By terror law also established a Palace committee - the Anti-Terrorism Council (ATC) whose power is higher than three branches of government. This is not only against the constitution but giving power to the people chosen by the President to define and the people or groups that they will also consider terrorist, terrorist, or terrorism in mind.

And most of all, in this season of pandemic and economic crisis workers don't need such a law. This is nothing to help with fighting and rising the country from crisis. Worker needs now work, food, freedom, and new policies that will bring the country to better and humanitarian normal.

For this, the much needed law is a stimulus program that states can adequately fund to ensure that workers who have lost their income and employment guarantee and will lose their jobs. Anti-terror law is just a distraction to this more important program.

Ayuda fund, terror bill turning back! Ayuda not dictatorship! Work not Arrest! Help not imprisoned! Freedom is not intimidating to the people!


Thursday, June 11, 2020

NAGKAISA In Response to the Threats of the PNP and the DILG

We, the people, are the authors of the Constitution.

Any law or proposal enacted by Congress which destroys or derogates our rights is not a law but an abuse of power.

It is the duty of every citizen to resist or reject such oppressive proposal as a matter of right to self-defense and defense of the rights of the people.

It is for this reason why NAGKAISA, together with the broad Anti-Terror Bill movement will hold mañanita in the streets tomorrow to press for an end to this new nightmare.

We call on the President to veto the bill and instead work on a robust economic package that would address the lack of aid and the massive job losses brought about by the Covid-19 pandemic.

Wednesday, June 10, 2020

Nagkaisa Urges Duterte to Veto Anti-Terror Bill for being unconstitutional; calls Anti-Terror Protest on Independence Day!

The Nagkaisa Labor Coalition including 40 of its affiliate trade centers, federations and associations calls on President Rodrigo Duterte to use his veto power under Sec 27(1) of Article VI to prevent the enactment into law of a proposal which runs afoul with our constitution.

Comes Independence Day, the biggest labor Coalition in the country calls on every citizen to manifest protest on the assault on our fundamental rights allowed with alacrity by the newly passed Anti-Terror Bill. The bill attacks the core of the Constitution by wrecking havoc on the structure of government, particularly separation of powers. Its overbroad and vague definition of terrorist acts also terrorizes the provisions of the Bills of Rights. This is detrimental to democracy and repugnant to human rights, particularly the rights to life and liberty of our people.

The Anti-Terror Bill authorizes the executive department to usurp the power of the judiciary. Specifically, a mere administrative order, issued by the would be created Anti-Terrorism Council alone, may be used to arrest and detain people on the basis of mere suspicion alone.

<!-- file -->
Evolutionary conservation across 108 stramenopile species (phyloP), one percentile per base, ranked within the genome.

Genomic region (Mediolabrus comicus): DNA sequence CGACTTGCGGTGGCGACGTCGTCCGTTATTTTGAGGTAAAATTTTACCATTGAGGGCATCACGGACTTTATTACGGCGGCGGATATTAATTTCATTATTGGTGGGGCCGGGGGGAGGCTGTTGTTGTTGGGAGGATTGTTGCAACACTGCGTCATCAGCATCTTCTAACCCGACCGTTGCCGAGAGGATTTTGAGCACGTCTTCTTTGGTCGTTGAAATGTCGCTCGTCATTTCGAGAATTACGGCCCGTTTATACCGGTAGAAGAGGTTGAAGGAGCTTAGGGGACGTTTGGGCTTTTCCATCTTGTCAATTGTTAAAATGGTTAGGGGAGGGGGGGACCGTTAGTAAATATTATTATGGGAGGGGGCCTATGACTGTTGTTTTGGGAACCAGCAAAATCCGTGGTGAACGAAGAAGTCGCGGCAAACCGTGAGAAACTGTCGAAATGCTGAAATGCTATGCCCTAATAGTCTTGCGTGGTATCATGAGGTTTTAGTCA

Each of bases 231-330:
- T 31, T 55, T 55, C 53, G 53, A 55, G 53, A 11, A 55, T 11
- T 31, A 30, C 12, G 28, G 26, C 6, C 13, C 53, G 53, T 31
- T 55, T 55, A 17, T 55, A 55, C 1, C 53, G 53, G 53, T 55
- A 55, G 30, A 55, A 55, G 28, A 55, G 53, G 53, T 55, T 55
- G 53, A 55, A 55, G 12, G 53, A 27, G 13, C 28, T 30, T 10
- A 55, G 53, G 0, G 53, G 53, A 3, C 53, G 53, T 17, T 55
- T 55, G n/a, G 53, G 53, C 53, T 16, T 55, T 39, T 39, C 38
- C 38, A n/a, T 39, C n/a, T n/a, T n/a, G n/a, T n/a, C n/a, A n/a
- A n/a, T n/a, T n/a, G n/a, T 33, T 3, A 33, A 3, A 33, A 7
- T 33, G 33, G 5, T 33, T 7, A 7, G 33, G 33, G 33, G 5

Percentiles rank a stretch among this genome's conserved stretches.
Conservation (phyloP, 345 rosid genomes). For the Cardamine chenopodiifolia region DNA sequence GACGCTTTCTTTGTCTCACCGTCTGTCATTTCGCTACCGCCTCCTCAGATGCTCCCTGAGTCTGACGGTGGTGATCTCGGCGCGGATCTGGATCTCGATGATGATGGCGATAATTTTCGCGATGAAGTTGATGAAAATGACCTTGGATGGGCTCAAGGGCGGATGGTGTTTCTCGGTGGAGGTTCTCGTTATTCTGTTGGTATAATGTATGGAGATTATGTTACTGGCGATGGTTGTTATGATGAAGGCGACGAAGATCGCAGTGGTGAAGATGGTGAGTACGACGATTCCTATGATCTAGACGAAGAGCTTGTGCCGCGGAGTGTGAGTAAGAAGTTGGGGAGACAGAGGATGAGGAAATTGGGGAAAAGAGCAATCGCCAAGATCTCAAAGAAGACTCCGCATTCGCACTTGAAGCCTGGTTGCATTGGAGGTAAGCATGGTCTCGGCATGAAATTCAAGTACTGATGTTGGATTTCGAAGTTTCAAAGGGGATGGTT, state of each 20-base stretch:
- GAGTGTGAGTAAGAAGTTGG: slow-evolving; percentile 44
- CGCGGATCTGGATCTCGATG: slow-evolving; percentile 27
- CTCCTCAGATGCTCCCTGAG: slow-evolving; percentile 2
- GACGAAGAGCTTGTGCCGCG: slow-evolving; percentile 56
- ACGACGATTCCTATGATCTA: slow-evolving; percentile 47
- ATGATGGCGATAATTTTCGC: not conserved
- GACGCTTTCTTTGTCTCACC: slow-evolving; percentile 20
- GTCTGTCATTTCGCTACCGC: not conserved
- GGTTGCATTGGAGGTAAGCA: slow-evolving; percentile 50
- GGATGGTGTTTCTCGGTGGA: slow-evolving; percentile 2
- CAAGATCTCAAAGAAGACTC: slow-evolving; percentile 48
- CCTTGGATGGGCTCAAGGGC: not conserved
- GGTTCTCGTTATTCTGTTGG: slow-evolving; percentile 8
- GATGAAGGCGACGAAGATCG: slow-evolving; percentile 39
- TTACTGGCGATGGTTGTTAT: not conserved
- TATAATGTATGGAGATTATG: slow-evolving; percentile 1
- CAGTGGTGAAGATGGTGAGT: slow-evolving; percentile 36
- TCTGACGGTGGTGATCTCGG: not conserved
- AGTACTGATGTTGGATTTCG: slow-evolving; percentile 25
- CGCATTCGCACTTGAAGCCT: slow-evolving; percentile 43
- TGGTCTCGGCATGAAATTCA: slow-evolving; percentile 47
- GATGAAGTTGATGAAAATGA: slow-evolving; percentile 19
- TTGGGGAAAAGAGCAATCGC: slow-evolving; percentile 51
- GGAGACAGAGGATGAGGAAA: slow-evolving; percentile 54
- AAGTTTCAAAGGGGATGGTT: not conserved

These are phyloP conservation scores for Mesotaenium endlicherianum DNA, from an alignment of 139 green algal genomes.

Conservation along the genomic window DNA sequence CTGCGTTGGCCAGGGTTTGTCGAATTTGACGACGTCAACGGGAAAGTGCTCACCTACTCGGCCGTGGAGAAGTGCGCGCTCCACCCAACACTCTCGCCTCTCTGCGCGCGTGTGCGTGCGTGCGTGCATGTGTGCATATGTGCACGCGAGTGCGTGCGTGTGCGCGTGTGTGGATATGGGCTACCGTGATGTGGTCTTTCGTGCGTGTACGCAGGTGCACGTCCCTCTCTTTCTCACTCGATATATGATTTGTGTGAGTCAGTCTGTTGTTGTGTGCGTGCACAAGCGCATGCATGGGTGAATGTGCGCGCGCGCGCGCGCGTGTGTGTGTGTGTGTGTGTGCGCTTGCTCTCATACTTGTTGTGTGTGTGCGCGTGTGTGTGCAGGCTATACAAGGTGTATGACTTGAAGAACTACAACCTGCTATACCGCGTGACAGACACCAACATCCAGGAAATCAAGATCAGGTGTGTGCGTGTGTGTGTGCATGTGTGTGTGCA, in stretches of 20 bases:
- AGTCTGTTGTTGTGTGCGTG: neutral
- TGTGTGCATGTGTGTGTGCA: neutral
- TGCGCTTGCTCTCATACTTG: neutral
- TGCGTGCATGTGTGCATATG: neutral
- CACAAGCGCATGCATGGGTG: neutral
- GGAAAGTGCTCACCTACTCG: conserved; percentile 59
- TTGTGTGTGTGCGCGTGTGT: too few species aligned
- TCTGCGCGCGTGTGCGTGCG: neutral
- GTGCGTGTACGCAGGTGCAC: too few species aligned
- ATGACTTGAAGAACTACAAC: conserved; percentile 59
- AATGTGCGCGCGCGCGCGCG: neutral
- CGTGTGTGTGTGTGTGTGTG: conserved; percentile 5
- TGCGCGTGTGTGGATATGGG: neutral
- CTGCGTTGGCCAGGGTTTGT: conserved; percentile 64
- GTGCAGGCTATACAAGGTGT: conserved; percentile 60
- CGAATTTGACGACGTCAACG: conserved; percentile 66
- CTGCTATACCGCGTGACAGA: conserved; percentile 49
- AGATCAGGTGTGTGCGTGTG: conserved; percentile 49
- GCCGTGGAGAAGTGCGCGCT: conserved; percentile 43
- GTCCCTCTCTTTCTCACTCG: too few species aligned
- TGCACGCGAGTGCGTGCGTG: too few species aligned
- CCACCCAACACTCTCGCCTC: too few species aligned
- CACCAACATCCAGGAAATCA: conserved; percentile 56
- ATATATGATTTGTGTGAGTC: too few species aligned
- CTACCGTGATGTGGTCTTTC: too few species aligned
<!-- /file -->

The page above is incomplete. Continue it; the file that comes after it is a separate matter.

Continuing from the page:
This is highly scandalous and shocking to conscience in a civilized society. An executive office arrogating unto itself a judicial power (see Sec 29 of Anti Terrorist Bills ).

Such an executive act alone is clearly an illegal authorization, overreaching the province of the judicial branch which is recklessly drafted and repugnant to the 1987 Constitution!

Sec. 29 of the Bill grants authority to law enforcers to arrest any person suspected of committing any terrorist act and detain him for 24 days at the behest of the executive department alone. This is outside the plenary power of Congress and, therefore, clearly unconstitutional.

Sec. 29 is also repugnant to Article III, Section 2 of the fundamental law. Section 2, Article III of the Constitution states that a search warrant or warrant of arrest can only be issued upon showing of:

(1) a probable cause to be determined personally by the judge,

(2) after examination under oath or affirmation of the complainant and the witnesses he may produce,

(3) and particularly describing the place to be searched and the persons or things to be seized.

It is basic in Constitutional Law that it is only a judge who may issue a warrant for the arrest of any person. In the case of Salazar vs. Achacoso, 183 SCRA 145, the Supreme Court categorically stated thus –

“x x x it is only a judge who may issue warrants of search and arrest and reaffirming the following principles

“1. Under Article III Sec. 2 of the 1987 Constitution, it is only judges and no other, who may issue warrants of arrests and search;"

President Duterte is a lawyer and a former city prosecutor in Davao City. He knows very well the architecture of separation of powers.

Nagkaisa holds that an unconstitutional act of Congress is not a law; such act confers no rights; it imposes no duties. As enshrined in jurisprudence, such unconstitutional act affords no protection; it creates no office; it is in legal contemplation as inoperative as though it had never been passed.

Nagakaisa and other democratic organizations and believers of human rights are calling on President Duterte to veto the proposal.

Lastly, Nagkaisa with other democratic groups call on all citizens to manifest their protest against the enactment into law of this anti-democratic bill.